Two times as many parties will contest Sunday’s vote than in 2011, but don’t expect any surprises
Election season is here, and not just in the United States. Tens of millions of Russians will head to the polls for parliamentary elections on September 18, but few expect a big surprise. Since the last election in 2011, which prompted street protests across Russia’s largest cities, the electoral system has undergone several ‘liberalising’ reforms.
14 parties will contest this election – double the amount that participated in 2011. Meanwhile, the threshold required for admission to the Duma has been lowered to two per cent. In addition, half of the deputies will be elected individually, resulting in ostensibly increased accountability to their constituency. While the Kremlin has positioned this election as “the cleanest election in Russian history,” there is a lot going on behind the scenes.
The election results – ordinarily of utmost importance – are in this case a secondary matter; the actual conduct of the vote and its perceived legitimacy are of primary concern. As the Russian political system faces stagnation and finds itself increasingly disconnected from society, the regime needs this election to spur political dynamism and increase plurality. Thus, while a power shift is highly unlikely, the results themselves will indicate how satisfied the common Russian is with the current status quo. To better understand this unusual priority, the historical context can give important insights.
In 1999, President Vladimir Putin inherited a polarised system plagued by centrifugal tendencies that threatened to disintegrate Russia. During Putin’s first five years in Moscow, he managed to limit peripheral power and subjugate autonomous political actors, effectively constructing the basis for a new political order. However, in the process of centralising power in the Kremlin, Russia’s economic and political life stagnated. In order to test the new order and breathe life into this disjointed system, Putin’s regime must re-engage a society it has become increasingly distant from.
During Putin’s first presidency, parliamentary power was effectively put under presidential control, where it has lain dormant ever since. Now that his regime feels secure enough, the president will bring back the Duma, albeit in a different form and under much tighter control. This is why the conduct and perception of this election is so important. Not only will it set the stage for the 2018 presidential election, but will also test the loyalty of the Duma as an arena to channel competition between the country’s different economic and social interests. In addition, Sunday’s ballot will help bolster the legitimacy of both the regime and the current political order, something it has lacked in the face of rising informal sectors and political apathy.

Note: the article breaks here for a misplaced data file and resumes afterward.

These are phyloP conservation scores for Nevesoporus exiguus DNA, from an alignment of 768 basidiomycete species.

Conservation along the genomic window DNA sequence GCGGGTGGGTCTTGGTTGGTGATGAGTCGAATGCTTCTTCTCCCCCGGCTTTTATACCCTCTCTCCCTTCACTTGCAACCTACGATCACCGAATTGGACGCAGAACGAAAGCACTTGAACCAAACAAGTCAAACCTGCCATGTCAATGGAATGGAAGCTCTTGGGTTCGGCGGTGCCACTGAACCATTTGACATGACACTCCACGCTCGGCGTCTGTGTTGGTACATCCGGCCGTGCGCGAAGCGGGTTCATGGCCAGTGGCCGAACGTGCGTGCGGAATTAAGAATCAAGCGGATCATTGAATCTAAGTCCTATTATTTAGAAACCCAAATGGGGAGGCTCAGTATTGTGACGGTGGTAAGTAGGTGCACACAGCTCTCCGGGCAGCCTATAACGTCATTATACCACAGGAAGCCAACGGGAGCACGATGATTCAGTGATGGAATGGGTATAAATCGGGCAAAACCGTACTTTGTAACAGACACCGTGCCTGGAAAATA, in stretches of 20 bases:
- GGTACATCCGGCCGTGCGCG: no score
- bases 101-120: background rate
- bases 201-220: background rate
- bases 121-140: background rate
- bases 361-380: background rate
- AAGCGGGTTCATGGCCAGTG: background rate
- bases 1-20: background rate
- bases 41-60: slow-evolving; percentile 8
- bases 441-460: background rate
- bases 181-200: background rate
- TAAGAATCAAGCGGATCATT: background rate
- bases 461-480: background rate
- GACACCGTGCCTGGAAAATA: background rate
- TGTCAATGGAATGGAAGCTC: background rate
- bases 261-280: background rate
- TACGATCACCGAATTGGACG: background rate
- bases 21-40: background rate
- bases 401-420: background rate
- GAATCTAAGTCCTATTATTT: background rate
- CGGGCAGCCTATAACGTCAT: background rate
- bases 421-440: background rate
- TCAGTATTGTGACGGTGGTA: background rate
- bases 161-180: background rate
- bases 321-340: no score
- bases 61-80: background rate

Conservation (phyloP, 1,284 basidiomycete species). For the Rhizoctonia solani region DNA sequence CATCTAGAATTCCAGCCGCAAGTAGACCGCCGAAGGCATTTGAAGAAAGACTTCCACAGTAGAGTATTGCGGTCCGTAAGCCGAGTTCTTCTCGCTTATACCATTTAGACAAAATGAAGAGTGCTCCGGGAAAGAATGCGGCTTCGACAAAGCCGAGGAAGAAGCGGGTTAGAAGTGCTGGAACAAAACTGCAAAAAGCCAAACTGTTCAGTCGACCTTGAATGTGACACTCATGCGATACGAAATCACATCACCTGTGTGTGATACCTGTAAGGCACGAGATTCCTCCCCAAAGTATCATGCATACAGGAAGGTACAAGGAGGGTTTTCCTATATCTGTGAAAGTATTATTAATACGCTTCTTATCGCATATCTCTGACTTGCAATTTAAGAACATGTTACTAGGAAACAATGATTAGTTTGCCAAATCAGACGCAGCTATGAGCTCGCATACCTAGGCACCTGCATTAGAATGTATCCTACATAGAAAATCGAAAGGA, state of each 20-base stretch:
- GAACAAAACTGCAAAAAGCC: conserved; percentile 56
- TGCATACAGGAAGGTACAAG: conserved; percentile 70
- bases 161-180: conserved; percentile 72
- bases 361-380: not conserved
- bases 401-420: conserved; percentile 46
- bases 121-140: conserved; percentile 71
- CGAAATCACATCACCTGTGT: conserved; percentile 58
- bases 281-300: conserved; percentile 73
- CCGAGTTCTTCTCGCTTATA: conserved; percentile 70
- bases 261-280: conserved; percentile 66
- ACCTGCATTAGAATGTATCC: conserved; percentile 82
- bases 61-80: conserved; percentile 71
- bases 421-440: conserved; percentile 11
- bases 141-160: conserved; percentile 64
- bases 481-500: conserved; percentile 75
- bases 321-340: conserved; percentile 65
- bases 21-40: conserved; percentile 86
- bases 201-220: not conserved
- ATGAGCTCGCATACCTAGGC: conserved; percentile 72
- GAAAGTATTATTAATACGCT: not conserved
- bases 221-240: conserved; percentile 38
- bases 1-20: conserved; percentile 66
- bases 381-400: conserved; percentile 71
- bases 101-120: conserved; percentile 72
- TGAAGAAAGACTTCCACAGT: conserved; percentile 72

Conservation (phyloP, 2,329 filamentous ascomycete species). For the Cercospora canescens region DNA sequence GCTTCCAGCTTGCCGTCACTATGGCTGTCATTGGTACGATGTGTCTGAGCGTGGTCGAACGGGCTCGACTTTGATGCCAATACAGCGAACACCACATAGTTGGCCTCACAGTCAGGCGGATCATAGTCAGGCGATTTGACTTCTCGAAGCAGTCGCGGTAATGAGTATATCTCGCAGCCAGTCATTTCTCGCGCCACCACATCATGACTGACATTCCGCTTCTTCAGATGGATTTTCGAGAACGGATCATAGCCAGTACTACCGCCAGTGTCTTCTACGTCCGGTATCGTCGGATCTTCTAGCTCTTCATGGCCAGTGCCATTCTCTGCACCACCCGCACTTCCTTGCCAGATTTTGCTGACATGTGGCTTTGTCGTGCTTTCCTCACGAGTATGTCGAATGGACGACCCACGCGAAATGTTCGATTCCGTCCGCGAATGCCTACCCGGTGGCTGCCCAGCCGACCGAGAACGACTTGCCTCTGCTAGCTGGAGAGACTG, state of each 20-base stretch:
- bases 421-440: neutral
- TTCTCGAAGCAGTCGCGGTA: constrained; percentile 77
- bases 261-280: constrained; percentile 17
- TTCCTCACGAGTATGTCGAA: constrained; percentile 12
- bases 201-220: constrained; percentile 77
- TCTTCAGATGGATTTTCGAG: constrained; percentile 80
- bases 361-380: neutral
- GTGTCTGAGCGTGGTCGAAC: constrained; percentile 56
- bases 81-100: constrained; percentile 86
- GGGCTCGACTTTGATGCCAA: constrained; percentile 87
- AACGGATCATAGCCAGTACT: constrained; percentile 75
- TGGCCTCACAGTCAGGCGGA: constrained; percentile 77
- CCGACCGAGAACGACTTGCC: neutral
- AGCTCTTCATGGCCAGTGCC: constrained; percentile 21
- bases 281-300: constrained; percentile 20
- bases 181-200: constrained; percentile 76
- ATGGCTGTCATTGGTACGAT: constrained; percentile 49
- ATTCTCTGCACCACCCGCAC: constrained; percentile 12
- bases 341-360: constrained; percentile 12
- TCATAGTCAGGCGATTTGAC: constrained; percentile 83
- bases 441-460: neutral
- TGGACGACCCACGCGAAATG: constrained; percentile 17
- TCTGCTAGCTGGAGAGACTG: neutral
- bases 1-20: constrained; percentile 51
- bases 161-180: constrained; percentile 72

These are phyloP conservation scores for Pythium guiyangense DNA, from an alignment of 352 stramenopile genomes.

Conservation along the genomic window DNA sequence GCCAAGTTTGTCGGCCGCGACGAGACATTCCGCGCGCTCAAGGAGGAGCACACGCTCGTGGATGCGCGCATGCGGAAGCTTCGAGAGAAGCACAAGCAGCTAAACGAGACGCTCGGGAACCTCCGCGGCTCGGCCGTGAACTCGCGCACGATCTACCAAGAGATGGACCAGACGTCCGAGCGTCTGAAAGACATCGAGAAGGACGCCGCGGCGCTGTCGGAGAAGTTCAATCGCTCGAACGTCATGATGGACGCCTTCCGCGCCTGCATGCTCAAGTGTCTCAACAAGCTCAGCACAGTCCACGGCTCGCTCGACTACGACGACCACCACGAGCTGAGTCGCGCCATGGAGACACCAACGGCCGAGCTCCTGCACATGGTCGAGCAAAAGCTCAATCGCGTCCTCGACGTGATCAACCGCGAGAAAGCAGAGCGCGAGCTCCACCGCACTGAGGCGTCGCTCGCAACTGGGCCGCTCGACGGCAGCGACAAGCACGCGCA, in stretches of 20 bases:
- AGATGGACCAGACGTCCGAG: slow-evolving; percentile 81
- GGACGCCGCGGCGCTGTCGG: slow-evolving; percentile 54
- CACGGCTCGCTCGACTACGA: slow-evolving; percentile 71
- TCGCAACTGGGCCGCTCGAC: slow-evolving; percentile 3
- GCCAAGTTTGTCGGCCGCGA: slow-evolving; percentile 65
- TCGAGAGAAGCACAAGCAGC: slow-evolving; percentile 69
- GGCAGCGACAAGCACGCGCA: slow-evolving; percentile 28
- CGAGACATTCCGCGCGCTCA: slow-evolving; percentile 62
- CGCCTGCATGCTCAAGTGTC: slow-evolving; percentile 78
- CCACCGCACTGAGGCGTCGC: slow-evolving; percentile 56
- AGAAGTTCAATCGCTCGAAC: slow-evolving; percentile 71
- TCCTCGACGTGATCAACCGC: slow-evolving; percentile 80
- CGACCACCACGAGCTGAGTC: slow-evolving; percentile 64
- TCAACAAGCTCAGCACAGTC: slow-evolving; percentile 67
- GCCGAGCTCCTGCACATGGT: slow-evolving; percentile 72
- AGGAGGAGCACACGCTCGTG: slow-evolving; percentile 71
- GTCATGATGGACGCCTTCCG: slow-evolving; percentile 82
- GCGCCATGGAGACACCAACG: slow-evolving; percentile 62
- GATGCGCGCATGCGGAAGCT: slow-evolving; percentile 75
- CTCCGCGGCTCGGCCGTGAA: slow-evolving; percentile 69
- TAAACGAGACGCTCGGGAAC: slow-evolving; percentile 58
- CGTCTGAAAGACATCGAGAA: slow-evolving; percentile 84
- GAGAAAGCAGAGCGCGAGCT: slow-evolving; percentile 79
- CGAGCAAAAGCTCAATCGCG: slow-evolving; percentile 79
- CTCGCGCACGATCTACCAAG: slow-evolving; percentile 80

While certain aspects of the parliamentary electoral system have been liberalised, few expect any “real” opposition parties to make inroads – indeed, the most prominent Kremlin adversary, Alexei Navalny, was barred from registering. Rather, the increased array of parties largely represent what is referred to as the “systemic opposition”: pro-Kremlin political interests. Thus, instead of tampering with the election results, the Kremlin has retained the power to approve candidates in advance, removing the need for direct vote manipulation. The result is likely to be a more vocal and diverse Duma, but not an institution that will be able to effectively check the power of the president, suggesting this election will not be a substantial departure from those of the past.
However, in contrast to previous years, several important political players have been allowed some leeway, and some unpopular regime politicians have been removed. Vladimir Churov, the previous head of the electoral commission and a target of much criticism during the 2011-2012 protests, has been replaced with Ella Pamfilova – human rights activist and oft Kremlin critic. Former Putin nemesis Mikhail Khodorkovsky has also been allowed to finance 18 candidates, while outspoken critic, Mikhail Kasyanov, participated in a debate on national state TV alongside pro-regime candidates. Kasyanov’s People’s Freedom Party will participate in this election, even though it is not considered to be part of the systemic opposition.
This is not to say that these oppositional figures have had an easy time advocating their political platform; Kasyanov has been ridiculed in state media and was even physically attacked in August. Regardless, their presence suggests the Kremlin is attempting to allow a more diverse opposition without threatening its own power.
Putin’s United Russia is expected to lose seats on Sunday as a result of unpopular austerity measures and cuts in social spending. This is likely to result in a net gain for systemic opposition parties such as the Communist Party, the Liberal Democratic Party of Russia, and A Just Russia. However, fringe parties are not expected to make any substantial inroads into the Duma at the expense of United Russia.
If blatant fraud and resultant large-scale protests are avoided after the election, a more vocal and powerful, but still pro-regime Duma will result. If, however, the elections are perceived as illegitimate and prompt protests, they will likely be met with more authoritarian measures and Russia may very well find itself in a more troubling situation.